discover its vegan and sustainable cuisine

We talk with Laura Cardenasco-founder of La Piahaya, a vegan cooking project that has made local and foreign palates fall in love with its natural flavors and its iconic pink tortillas. This is what she told us:

Where are you from?
I am from Caracas, Venezuela and I have been living in Mexico for seven years.

Why did you move to Mexico?
The situation in Venezuela is critical so migration is very common. I had already come to visit Mexico and I really liked the country. It seemed to me an incredible, intense place and I always felt very welcomed by Mexicans and of course, I fell in love with Mexican gastronomy -I think there is no one who has come and who can say something different-. It is a magnetic country, if it had not been for the current situation in my country, I would probably be in Mexico anyway.

Photo: El Universal / Edgar Silva Fuentes S.

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Did you already dedicate yourself to cooking in Venezuela?
Yes and no, my training is as a political scientist but I always had that little heart for gastronomy. Before coming to Mexico, I had already been working for three years with a venture that dealt with cheeses, creams, vegan yogurts, based on nuts, and I fell in love with that idea of ​​being able to offer something that people consume, it is something special, it was very different from any other job that I had, and I felt that way of being able to connect with people, to meet people, to make new friends.

When I came to Mexico, I did want to keep my business in some way, I didn’t continue with the cheeses, I tried it but it didn’t work very well and then we started with the pitahaya.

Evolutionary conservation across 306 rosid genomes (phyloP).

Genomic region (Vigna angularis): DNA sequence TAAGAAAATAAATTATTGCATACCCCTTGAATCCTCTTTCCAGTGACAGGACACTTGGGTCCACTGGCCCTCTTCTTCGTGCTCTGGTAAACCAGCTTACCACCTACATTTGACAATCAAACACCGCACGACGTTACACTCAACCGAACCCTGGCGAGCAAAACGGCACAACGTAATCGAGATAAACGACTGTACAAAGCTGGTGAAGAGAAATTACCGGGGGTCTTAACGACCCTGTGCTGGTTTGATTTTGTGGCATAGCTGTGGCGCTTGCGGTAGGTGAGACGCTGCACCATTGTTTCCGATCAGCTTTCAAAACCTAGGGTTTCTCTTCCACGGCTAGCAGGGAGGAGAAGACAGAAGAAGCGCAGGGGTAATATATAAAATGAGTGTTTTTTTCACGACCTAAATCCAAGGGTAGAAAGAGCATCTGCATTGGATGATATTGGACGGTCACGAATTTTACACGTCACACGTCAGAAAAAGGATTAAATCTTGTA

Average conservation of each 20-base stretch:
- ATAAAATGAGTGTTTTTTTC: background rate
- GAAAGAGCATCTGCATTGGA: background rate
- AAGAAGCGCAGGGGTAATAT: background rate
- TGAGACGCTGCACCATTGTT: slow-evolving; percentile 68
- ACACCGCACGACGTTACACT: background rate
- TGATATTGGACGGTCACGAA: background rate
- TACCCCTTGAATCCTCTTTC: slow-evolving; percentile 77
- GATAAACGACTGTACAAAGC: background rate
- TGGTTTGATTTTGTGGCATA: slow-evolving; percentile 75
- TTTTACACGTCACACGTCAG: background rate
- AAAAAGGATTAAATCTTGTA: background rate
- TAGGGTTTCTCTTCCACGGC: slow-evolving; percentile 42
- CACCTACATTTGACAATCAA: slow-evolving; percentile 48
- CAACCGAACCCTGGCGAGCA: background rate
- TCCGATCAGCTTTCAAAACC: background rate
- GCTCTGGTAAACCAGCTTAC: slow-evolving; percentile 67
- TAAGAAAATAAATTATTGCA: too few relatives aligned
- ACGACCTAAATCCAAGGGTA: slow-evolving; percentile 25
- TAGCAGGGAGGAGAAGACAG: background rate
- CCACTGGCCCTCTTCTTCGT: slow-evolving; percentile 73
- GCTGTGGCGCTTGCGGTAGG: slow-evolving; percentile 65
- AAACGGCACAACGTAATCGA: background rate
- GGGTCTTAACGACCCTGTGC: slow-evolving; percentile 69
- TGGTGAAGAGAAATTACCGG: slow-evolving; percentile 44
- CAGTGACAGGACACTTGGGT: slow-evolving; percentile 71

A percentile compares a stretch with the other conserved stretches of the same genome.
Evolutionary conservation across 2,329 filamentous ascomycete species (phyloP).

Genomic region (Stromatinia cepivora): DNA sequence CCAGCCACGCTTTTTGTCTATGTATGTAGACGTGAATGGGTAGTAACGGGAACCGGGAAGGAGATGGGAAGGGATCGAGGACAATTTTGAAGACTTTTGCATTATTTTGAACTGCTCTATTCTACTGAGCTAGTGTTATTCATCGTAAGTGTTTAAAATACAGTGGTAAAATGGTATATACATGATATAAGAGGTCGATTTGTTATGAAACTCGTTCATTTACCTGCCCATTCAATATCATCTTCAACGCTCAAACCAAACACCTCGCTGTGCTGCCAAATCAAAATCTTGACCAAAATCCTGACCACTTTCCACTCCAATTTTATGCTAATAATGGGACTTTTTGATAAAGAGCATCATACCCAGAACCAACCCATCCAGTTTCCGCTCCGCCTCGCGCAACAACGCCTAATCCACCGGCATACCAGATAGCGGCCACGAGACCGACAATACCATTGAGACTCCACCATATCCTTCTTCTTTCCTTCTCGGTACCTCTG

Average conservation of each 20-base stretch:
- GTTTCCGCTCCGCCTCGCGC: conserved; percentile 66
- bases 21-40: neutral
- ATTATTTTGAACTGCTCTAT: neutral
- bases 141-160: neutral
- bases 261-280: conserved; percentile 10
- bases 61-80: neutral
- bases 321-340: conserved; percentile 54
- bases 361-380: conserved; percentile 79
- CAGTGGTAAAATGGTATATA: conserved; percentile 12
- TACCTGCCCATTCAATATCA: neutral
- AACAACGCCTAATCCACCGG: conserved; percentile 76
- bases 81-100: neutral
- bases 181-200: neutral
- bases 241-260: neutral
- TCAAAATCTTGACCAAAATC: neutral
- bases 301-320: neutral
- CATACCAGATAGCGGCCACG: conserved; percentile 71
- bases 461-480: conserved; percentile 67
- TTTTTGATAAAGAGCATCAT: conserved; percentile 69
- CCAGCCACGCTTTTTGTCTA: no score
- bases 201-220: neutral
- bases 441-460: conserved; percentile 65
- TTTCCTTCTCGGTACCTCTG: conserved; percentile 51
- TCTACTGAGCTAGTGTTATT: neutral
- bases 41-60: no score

When did La Pitahaya start?
Seven years ago. I arrived in February, in April I met Guillermo García who is my partner. Life brought us together to do the pitahaya. We met and that same day we talked about the project, the second time we met, we gave it the name and decided what we were going to sell; for day three, we went out to sell in his vocho. We were selling on the street for several months, with all the adventures that this implies, then we started going to bazaars, then we were able to rent a tiny place, then another, until we moved to Roma.

Photo: El Universal / Edgar Silva Fuentes S.

are you vegan
Yes, for 13 years I have had a plant-based diet, I do not consume any animal as such, however, between those thirteen years there have been periods between vegetarianism and veganism.

Part of this change in consciousness has been seeing that not all vegan things are necessarily going to have a positive impact on the life of the planet and on the life of animals and that, on the other hand, there are products that if they are made in a responsible, on a small scale, carefully, with good practices, they do not have to have a serious impact. It has been a process of much learning, of delving into the subject of nutrition and not just saying “I don’t eat this”.

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What other conscious practices do you carry out in La Pitahaya?
We do as much as we can. We try to ensure that most of our products are fair trade, for example, beans. We eat a lot of beans, because our main dish is enfrijoladas. We buy these from La Comandanta, which works with cooperatives that work with native beans and that is money that you know reaches the cooperative.